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We need equity and justice in vaccine distribution. The church can help.

Faith leaders can advocate for better distribution and lower resistance to getting vaccinated.

Diane and Jack Leahy, of Miami Lakes, Florida, receive the second dose of the Moderna COVID-19 vaccine at St. Patrick Catholic Church on March 1, 2021, in Miami Beach, Florida.  Miami Beach faith leaders and the Fire Department have joined resources to make vaccines available to older residents.  (AP Photo/Marta Lavandier)

(RNS) — Though we in the United States seem to be on the downslope of the latest surge of COVID-19, many countries are still in the thick of the fight against the omicron variant. Scientists warn that another variant could send our numbers back up at any time. So far, we know of only one good answer: vaccines.

But if vaccines are the key to controlling the pandemic and preventing more death and disruption, the U.S. continues to struggle to get a majority of its own population vaccinated, and the world’s poorest nations remain wildly undervaccinated. Fewer than 1% of all doses administered so far have gone to low-income nations.  

This inequity in vaccine distribution is dangerous, experts have long warned, as it helps incubate more COVID-19 variants. An aggressive virus given free rein over a population will thrive and adapt, and then it will spread globally. COVID-19 has done so repeatedly

But Christians should also recognize vaccine inequity as an obvious moral concern. We need equity and justice in vaccine distribution, and we need it soon. 

Low-income nations have been relying on other nations’ vaccine surpluses as they suffer under the ongoing pandemic, but variants like these have increased demand for the boosters.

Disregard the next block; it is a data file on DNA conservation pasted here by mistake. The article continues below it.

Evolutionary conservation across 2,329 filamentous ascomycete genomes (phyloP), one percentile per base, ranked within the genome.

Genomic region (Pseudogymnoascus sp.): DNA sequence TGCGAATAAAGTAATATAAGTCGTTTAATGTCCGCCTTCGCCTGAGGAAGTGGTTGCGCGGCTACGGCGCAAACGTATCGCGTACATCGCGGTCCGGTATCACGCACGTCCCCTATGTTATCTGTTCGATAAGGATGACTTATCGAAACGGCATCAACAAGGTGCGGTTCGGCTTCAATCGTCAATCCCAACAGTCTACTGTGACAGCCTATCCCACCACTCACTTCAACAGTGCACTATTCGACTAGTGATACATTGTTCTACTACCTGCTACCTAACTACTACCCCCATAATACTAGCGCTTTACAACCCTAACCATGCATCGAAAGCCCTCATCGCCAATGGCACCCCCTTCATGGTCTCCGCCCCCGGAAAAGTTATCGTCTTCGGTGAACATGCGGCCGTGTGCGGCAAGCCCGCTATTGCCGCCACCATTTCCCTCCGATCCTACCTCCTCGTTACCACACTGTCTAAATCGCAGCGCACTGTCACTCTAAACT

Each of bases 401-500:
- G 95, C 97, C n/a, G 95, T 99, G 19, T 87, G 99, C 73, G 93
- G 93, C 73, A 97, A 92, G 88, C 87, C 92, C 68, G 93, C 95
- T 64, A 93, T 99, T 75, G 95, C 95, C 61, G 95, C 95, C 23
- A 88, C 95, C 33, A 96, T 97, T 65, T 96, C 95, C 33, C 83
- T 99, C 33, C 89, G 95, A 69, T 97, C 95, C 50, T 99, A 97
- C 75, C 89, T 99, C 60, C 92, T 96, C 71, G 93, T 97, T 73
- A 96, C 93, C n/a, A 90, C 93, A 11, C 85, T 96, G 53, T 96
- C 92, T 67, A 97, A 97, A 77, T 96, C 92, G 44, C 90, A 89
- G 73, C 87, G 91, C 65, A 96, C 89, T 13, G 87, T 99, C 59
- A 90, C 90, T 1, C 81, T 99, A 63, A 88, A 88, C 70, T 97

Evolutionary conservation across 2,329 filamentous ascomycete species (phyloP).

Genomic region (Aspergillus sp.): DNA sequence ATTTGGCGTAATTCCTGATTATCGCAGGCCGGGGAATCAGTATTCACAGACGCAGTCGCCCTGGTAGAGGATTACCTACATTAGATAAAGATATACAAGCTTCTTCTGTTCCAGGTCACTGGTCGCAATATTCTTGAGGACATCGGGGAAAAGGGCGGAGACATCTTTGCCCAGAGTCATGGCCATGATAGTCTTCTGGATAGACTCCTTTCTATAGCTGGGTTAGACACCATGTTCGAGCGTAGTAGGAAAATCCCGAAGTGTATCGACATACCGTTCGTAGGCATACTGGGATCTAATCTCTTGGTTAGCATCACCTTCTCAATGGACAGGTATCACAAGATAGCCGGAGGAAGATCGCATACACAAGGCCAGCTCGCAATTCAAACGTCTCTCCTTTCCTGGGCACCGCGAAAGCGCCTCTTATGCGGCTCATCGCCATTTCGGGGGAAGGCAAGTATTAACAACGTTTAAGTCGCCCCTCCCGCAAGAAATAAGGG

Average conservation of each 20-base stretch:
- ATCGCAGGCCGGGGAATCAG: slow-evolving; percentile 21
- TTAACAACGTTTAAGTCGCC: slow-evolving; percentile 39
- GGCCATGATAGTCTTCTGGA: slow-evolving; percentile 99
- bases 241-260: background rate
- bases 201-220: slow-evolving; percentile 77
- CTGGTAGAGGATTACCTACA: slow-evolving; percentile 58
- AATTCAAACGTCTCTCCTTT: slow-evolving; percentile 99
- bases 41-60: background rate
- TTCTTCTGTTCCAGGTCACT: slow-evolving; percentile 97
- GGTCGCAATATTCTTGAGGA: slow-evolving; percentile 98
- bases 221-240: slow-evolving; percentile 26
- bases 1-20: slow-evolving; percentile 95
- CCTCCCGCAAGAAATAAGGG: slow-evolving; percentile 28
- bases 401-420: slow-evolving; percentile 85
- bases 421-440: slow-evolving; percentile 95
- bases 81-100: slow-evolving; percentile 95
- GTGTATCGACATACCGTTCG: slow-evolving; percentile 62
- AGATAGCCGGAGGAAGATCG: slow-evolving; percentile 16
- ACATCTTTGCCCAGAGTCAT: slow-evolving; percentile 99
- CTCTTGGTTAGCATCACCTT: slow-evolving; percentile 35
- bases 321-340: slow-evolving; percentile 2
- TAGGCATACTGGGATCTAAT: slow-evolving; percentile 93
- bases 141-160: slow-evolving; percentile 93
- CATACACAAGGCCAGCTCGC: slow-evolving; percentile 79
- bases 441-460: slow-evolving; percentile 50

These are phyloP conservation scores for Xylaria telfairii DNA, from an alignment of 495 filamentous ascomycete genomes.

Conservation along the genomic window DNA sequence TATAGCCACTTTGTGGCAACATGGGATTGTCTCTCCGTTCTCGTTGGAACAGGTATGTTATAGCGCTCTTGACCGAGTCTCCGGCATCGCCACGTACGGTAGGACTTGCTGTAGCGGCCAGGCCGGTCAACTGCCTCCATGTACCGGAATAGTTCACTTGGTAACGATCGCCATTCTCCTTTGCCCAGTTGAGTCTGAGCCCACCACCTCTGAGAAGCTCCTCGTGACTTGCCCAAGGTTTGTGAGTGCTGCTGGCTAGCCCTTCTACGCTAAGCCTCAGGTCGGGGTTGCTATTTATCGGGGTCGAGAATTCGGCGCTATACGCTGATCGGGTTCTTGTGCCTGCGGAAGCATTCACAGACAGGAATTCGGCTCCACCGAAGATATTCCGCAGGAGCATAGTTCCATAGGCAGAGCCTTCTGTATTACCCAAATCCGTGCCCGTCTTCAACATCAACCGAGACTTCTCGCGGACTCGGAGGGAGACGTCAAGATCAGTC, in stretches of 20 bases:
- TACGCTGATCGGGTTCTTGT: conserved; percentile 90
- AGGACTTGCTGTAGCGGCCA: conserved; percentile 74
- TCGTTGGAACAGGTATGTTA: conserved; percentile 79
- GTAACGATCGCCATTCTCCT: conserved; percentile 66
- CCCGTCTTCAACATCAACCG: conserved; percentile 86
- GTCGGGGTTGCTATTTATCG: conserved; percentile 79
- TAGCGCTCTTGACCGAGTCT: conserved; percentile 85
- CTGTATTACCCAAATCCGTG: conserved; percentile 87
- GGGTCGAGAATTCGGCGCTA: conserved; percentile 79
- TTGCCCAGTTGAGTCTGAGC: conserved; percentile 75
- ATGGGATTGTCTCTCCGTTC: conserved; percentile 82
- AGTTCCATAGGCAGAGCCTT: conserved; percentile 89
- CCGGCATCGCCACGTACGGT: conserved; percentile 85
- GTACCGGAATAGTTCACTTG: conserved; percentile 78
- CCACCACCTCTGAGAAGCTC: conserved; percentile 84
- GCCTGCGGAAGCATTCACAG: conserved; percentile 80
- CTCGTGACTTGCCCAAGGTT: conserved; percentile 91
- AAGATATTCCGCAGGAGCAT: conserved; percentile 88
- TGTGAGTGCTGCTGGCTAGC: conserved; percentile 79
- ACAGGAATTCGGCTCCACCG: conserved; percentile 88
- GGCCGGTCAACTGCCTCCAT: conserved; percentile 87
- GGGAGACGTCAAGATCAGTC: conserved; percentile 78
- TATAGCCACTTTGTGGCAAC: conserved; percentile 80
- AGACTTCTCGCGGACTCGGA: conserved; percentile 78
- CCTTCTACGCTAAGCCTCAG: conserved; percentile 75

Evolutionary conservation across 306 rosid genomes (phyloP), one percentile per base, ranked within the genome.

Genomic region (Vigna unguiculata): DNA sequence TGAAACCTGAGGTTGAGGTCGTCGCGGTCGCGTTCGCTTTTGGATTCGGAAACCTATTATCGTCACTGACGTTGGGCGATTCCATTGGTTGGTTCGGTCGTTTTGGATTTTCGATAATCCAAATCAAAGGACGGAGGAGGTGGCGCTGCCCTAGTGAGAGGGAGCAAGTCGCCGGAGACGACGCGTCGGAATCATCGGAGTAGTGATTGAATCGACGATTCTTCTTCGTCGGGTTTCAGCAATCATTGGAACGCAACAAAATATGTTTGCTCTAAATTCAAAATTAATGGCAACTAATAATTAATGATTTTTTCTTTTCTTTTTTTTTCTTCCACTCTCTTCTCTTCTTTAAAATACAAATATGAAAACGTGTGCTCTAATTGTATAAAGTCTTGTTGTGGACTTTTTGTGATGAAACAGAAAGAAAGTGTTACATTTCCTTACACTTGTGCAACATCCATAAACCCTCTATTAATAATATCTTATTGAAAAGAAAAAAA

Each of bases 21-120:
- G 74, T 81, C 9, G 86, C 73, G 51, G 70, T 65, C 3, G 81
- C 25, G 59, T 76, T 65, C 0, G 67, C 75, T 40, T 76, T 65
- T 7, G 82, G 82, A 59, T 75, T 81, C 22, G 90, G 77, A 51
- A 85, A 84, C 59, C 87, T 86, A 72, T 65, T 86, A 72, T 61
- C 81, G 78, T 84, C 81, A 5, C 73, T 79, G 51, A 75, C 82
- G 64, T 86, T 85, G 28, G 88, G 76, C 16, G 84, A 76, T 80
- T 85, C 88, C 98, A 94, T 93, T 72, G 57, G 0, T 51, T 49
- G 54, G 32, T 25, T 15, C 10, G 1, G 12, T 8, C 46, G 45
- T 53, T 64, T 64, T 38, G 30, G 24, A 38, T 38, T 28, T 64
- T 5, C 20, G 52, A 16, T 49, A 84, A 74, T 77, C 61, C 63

RELATED: Latino Catholics are among the most vaccinated religious groups. Here’s why.


This drives a troubling cycle: Boosters administered by more wealthy nations in response to new variants means fewer surplus vaccines available for poor nations, which, in turn, accelerates the development of new strains.  

This dynamic may seem intractable, but it’s not, so long as we prioritize boosters for those most in need and change the way we think about vaccine supply and administration.

The Biden administration has shipped 9 million COVID-19 vaccines to Africa and another 2 million to other parts of the world. This is a step in the right direction. We need a steady, generous supply of vaccines globally, and this is a start.

But we also must correctly prioritize who gets the vaccines currently in circulation. Taking care of the immunocompromised first will slash the risk of new variants. We need to change our mitigation tactics as well. It’s a combination of prevention and vaccination, not one or the other. 

We also need to emphasize other, complementary means of vaccine supply. Donations, while crucial at this stage, aren’t enough to end the pandemic. Donations are a short-term response to a crisis, not a solution. The next step is to build up existing infrastructure.

This means transferring manufacturing capacity and making the technology fully replicable to places outside the U.S. and Europe. We can and should lift restrictions on vaccine and vaccine supply exports, as the World Health Organization has suggested. We could also invest directly in other nations’ vaccine manufacturing capacity. 

Some nations have already begun this work. So far, 12 vaccine production facilities across six countries are either planned or already set up in Africa to help address the continent’s staggeringly low vaccination rate.